Actually, they had already been working on the bride's henna, as well as other female family members, for quite some time when we arrived. It can be a very lengthy and exhausting process. In fact, the poor henna artist was actually taking a little nap when we arrived! Most Sudanese women now use a black dye instead of natural henna, since it shows up better and dries quicker. However Areej, being a chemist herself, is very, very cautious about what she puts on her skin and hair, and did not want to use the chemical dye. Can't say that I blame her. The henna artist had already applied one layer of henna on her arms, hands, legs and feet before we arrived, and was now going over it all with a second layer, to darken it from rusty red to a blackish red, hopefully. Most of her female relatives were shaking their heads in disapproval.
The poor bride has to be a contortionist for this! Doing the hands and arms is no problem. Just don't sneeze or scratch your nose. The front of the legs is fairly easy too, because you can sit up comfortably for all those parts. However, when it's time to do the bottom of the feet and the backs of the legs, you have to find a position that not only gives the artist easy access, but also prevents you from smearing any of the other parts, which are still drying. Believe me, it ain't easy!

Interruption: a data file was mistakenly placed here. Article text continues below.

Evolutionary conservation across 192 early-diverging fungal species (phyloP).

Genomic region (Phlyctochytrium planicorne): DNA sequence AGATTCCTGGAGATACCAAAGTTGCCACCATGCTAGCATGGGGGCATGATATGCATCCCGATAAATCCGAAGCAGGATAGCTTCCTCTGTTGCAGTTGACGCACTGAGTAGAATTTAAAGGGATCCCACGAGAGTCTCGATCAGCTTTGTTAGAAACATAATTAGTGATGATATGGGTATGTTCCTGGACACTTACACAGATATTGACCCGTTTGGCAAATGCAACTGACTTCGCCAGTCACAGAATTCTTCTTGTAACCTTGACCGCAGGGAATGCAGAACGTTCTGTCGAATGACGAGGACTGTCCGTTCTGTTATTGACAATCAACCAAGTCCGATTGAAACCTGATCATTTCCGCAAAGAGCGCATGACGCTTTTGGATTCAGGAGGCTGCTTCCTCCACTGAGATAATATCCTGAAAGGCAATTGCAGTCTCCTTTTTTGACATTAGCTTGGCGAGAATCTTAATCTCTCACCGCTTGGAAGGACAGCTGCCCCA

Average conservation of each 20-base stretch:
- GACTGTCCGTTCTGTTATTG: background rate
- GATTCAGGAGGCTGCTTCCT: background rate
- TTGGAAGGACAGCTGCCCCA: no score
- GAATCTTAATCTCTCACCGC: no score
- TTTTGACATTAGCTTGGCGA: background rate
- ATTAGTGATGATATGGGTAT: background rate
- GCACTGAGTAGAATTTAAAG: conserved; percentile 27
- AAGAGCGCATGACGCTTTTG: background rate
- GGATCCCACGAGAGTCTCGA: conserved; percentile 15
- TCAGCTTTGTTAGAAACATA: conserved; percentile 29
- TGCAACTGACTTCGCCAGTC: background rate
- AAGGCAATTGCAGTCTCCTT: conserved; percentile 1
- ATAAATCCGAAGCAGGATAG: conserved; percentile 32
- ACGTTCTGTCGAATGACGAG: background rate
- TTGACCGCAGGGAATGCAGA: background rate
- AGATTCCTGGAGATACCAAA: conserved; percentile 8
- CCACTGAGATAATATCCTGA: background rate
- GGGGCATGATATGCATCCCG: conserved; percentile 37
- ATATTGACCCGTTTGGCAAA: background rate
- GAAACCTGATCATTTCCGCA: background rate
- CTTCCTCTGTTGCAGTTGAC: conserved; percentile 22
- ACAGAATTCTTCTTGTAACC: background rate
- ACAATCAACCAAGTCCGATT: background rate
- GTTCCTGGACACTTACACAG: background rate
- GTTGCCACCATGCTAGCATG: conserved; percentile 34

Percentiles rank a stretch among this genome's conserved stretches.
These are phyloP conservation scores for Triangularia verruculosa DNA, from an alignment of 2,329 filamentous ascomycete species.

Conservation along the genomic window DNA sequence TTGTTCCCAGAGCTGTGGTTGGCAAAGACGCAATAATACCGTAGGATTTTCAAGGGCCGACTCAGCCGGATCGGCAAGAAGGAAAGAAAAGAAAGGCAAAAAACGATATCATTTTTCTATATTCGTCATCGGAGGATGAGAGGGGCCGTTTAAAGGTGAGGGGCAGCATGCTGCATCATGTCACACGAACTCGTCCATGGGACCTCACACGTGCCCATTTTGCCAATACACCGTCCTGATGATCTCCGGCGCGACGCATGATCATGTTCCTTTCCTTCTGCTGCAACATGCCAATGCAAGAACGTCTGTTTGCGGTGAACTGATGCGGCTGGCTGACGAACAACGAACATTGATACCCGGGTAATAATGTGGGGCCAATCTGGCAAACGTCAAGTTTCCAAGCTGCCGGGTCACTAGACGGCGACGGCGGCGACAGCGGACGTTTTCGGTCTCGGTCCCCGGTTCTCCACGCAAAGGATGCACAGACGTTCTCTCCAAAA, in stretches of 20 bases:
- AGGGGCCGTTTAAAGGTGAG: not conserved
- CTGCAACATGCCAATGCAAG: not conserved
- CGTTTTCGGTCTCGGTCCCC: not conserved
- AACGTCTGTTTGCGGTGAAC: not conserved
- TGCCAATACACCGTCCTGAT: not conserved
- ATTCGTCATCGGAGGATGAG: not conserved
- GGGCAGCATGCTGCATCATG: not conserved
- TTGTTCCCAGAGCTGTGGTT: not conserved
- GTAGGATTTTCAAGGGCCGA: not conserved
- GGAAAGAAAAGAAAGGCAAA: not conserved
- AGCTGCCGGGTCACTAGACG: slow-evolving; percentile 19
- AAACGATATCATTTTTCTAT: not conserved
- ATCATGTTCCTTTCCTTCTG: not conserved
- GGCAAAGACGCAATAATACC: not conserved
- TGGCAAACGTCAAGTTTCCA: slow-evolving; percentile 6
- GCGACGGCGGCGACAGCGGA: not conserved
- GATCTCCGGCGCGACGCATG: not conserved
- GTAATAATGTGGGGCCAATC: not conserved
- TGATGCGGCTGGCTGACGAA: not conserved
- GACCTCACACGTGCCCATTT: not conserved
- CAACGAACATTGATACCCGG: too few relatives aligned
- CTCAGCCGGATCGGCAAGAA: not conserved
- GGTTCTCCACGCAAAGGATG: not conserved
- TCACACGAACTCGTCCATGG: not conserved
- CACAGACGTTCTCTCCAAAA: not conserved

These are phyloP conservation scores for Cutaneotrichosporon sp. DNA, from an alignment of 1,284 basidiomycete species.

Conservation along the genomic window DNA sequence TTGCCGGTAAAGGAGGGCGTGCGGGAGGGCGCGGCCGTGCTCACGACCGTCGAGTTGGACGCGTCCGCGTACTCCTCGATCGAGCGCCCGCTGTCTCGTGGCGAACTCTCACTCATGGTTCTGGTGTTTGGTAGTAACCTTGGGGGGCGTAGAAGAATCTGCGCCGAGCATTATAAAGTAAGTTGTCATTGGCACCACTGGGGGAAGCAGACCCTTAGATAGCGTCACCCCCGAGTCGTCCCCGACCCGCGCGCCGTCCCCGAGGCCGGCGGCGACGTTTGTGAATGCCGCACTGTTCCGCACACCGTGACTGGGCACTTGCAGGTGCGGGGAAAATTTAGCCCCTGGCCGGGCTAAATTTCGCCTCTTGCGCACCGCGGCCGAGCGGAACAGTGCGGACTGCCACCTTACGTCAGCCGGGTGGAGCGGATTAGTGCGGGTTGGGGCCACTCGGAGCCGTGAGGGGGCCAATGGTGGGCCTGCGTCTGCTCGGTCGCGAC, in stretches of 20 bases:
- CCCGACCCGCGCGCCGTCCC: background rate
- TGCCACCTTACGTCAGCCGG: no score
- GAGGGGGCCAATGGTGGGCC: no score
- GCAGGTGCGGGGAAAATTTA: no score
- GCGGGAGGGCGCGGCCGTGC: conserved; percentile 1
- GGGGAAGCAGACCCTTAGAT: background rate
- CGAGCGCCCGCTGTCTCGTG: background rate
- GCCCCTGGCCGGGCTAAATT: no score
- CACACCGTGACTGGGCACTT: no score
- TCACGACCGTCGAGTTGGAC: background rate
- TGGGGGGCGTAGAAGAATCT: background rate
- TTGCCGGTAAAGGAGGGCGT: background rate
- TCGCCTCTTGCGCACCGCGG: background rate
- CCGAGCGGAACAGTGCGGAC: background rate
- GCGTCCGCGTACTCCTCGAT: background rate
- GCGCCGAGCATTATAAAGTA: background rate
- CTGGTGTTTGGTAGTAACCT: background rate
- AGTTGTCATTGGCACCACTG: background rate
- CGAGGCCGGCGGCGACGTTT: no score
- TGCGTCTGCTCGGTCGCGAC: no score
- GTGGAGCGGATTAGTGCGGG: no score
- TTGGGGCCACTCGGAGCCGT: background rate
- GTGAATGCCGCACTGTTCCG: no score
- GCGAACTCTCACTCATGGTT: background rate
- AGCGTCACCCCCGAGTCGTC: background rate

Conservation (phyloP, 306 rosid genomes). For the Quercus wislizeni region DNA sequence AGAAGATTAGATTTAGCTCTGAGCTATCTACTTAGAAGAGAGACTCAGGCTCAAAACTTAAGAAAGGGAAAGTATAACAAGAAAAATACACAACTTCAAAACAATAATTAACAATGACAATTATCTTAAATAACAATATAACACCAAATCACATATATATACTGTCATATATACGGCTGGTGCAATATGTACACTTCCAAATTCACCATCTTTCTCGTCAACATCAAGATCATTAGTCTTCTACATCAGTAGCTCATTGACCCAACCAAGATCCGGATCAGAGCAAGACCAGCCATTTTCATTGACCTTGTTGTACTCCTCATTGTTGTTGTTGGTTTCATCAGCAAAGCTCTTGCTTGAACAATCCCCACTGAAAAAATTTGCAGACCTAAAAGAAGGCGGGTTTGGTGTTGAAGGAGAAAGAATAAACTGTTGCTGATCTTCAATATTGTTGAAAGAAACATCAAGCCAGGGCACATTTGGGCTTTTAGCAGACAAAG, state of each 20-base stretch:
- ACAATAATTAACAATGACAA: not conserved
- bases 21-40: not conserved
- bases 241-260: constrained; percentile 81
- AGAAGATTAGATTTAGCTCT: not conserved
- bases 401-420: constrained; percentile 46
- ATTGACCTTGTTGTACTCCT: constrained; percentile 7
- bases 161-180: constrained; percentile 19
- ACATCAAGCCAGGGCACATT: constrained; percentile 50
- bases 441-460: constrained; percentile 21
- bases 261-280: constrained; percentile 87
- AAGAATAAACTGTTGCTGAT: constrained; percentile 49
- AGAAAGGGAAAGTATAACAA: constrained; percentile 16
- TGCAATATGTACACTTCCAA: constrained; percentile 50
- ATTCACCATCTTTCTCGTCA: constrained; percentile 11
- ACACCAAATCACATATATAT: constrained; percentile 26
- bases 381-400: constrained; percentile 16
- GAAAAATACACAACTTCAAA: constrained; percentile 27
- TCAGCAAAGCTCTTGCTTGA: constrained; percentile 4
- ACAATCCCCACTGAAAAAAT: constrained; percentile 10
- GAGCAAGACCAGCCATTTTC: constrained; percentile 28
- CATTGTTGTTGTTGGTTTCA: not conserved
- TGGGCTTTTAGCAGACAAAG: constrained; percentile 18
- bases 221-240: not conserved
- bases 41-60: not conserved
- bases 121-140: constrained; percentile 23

Meanwhile, in the room next door, we had not one, but two, grooms getting their henna tattoos -- Austin, and cousin Omar, whose wedding would be the week after theirs. While the women's tattoos are painted on with something akin to a pastry bag, in very artistic patterns, the groom's henna is very different. It is mixed to an almost clay-like consistency, which is then molded and shaped across their palms and around their fingers. For both the bride and the groom, there are some strong smelling oils involved, which seemed to irritate the men much more than the women, causing some tears and sinus issues.
|Habooba assists with Omar's oil application.|
|Curing Our Henna|
P.S. Next day I noticed that Areej's henna designs were now tar black, even though when I left the night before they were still quite red. When I asked her about them, she said Habooba came in to give final approval, pronounced the henna color "Ugly", and that was that. The black dye went on!